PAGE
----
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Stray Kids’ ‘Maxident’ is rollercoaster ride of colorful, cutting-edge mashed-up pop

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OCTOBER 12, 2022

Score: 3.0/5.0

Stray Kids’ latest EP, Maxident, confidently maximizes the group’s sriracha-spicy edge and thunderous rock energy. Mixing up drastically different music genres that strike listeners all at once, the EP feels irresistibly creative and thrillingly volatile. Already the K-pop boy group’s seventh record, it supports its bold mashup experiments with skillfulness and attention to detail that testify to the members’ growth as performance idols and music producers.

Strays Kids have a tradition of mixing tracks in an upcoming album into a new mashup track and using it as a comeback trailer. Such a distinct tradition sheds light on how the group’s music often stands out from others for its striking dynamism. A great case study, the EP’s lead single “Case 143” exemplifies how multiple disparate music genres can be combined to a dazzling and electrifying effect.

“Case 143” explodes into blasting rap that unhesitatingly accelerates the pace of the song. Then, at the 24th second, the rapping halts abruptly, descending into soft, soothing vocals. But before listeners get a full rest, the heavy rap beat quickly returns on the chorus. As rapping and singing alternate intermittently, “Case 143” blooms with incessant fun and surprises.

Astonishingly, the song hardly repeats any one of its rap verses or melodies. After the first chorus, Latin-American-inspired instruments appear unexpectedly to accompany new rap verses. On the bridge, the bursting rap and scratching mechanic sounds remind one of Itzy. Each section of the song has a distinct style, but put together, it glows in a strangely captivating way.

Yet, “Case 143” isn’t the most ambitious song on Maxident in terms of mashup experiments. The second track, “Chill,” begins with an R&B-inspired piano solo and a breezy synthesizer, immediately contrasting the exploding heat of “Case 143.”

The most innovative mashup moment comes when a jazz saxophone is brilliantly used to flavor such a pop track. The saxophone endows the song with a mature, nostalgic tinge that strikes a fine balance with the vibrant vocals that shine with youthful energy and cheer.

“Give Me Your TMI” equally showcases Stray Kids’ capability to creatively incorporate different music genres in a single song to their best advantages. The intro is disco mashed with layered synthesizers that lead surprisingly to a brainwashing, biting rap. Unhurriedly, the song takes a stroll and switches its beats and flows unpredictably until a powerful EDM beat suddenly escalates into chorus.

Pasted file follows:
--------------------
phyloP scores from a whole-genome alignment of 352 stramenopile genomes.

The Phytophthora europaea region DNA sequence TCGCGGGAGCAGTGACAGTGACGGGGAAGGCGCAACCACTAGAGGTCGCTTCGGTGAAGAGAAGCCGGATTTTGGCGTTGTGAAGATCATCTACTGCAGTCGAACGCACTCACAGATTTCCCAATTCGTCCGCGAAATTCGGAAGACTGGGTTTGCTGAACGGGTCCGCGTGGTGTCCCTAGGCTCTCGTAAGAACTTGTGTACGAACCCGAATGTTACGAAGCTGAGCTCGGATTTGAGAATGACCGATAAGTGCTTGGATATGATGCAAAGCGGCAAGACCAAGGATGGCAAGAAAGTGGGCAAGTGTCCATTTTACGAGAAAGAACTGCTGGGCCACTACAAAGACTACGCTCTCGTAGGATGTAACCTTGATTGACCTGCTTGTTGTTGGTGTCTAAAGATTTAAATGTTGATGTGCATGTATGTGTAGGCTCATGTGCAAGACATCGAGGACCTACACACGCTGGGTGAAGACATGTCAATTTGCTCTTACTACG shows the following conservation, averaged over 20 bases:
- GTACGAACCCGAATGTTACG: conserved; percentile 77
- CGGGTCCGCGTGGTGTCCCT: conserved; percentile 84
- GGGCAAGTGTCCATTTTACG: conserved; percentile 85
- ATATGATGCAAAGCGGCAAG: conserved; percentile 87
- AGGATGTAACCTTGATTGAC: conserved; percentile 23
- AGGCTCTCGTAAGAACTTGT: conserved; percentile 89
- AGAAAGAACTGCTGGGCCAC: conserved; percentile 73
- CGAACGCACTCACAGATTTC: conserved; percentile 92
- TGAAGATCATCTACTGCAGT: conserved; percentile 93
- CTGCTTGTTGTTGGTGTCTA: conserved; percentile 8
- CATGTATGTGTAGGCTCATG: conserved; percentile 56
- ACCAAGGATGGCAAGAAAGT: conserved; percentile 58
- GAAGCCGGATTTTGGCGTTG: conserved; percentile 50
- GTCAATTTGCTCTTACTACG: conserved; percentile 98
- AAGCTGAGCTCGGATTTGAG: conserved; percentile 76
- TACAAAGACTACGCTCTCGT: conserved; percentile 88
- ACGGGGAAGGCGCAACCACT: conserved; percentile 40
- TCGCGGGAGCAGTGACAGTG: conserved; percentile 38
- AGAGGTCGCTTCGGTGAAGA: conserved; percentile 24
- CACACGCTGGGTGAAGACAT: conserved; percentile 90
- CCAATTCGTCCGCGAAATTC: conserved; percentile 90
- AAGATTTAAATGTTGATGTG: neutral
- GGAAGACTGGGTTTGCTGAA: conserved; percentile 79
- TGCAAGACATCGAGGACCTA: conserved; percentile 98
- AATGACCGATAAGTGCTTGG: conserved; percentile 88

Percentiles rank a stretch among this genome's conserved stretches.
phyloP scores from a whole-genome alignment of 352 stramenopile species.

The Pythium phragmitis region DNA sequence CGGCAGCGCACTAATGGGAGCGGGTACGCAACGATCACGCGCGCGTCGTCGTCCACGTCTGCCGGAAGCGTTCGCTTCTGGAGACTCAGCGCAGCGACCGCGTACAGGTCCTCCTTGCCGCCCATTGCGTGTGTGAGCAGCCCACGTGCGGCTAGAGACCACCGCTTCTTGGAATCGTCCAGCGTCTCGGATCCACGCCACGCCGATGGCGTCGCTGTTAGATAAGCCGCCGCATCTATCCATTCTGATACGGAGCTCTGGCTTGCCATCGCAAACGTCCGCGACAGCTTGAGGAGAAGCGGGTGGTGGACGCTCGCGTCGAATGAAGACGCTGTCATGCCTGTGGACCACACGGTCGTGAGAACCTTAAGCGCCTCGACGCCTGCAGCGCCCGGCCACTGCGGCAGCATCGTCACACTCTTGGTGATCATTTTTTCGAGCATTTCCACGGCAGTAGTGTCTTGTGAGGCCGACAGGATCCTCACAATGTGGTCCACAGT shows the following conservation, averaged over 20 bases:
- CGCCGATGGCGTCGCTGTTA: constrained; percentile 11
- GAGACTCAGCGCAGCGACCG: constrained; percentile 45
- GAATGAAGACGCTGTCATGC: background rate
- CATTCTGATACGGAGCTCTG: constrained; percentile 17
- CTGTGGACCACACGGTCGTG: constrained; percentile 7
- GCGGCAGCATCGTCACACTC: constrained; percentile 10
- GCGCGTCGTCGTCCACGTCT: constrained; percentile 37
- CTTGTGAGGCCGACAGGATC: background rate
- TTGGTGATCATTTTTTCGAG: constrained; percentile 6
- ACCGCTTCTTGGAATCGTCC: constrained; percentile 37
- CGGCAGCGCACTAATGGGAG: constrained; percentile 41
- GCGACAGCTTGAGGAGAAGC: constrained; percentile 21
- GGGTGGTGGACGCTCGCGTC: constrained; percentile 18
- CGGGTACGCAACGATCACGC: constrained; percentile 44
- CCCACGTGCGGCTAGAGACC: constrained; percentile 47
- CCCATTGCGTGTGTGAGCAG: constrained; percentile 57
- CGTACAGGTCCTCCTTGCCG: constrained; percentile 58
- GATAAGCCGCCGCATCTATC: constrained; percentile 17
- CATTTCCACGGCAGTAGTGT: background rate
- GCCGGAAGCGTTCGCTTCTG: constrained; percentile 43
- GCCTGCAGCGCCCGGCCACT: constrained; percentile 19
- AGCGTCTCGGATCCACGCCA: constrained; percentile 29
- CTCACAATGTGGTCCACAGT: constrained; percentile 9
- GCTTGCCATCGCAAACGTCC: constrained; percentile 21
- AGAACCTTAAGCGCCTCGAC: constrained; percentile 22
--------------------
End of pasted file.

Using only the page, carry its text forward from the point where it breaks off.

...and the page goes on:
Although crafted as a jumpy dancehall track, “Give Me Your TMI” doesn’t get subsumed by the loud, turbulent music in the background. Instead, the eight members’ vocals remain central and upfront, charming listeners with a raw vitality that will become more prominent when performed onstage.

However, “Super Board” falls short in sustaining the creative momentum built by the three previous tracks. Attempting to mix rock with hip-hop and pop this time, the song utilizes aggressive drums and violent electric guitars that unfortunately outshine everything else. Unable to maintain balance like its predecessors, “Super Board” grows drier and noisier as it progresses.

Like “Super Board,” “Can’t Stop” also tries to arm itself with rock band energy — a rash decision for Stray Kids. Although members I.N and Seungmin both have satisfactory vocal performances on this track, their voices don’t yet have the resonating, bursting power that a rock production requires. 

In comparison, Stray Kids have much greater success with hip hop and rap: “3racha” is a bold flex of the three rap-line members’ undeniable talents. Meanwhile, although “Taste” feels unengaging at times when autotunes and dramatic falsettos drain listeners’ focus, the members — especially Felix — manage to charm listeners with their natural swag and magnetic voices.

Despite occasional faults, most tracks on Maxident thrive with compelling, creative power that result from the members of Stray Kids acting as the EP producers themselves — a rare and praiseworthy fact for K-pop idols nowadays. In addition, this EP certainly marks the group’s distinguishing advantage in mashing up different music genres. With much potential to grow, the world stans for a group of on-the-rise music producers.

Contact Youyou Xu at 


OCTOBER 12, 2022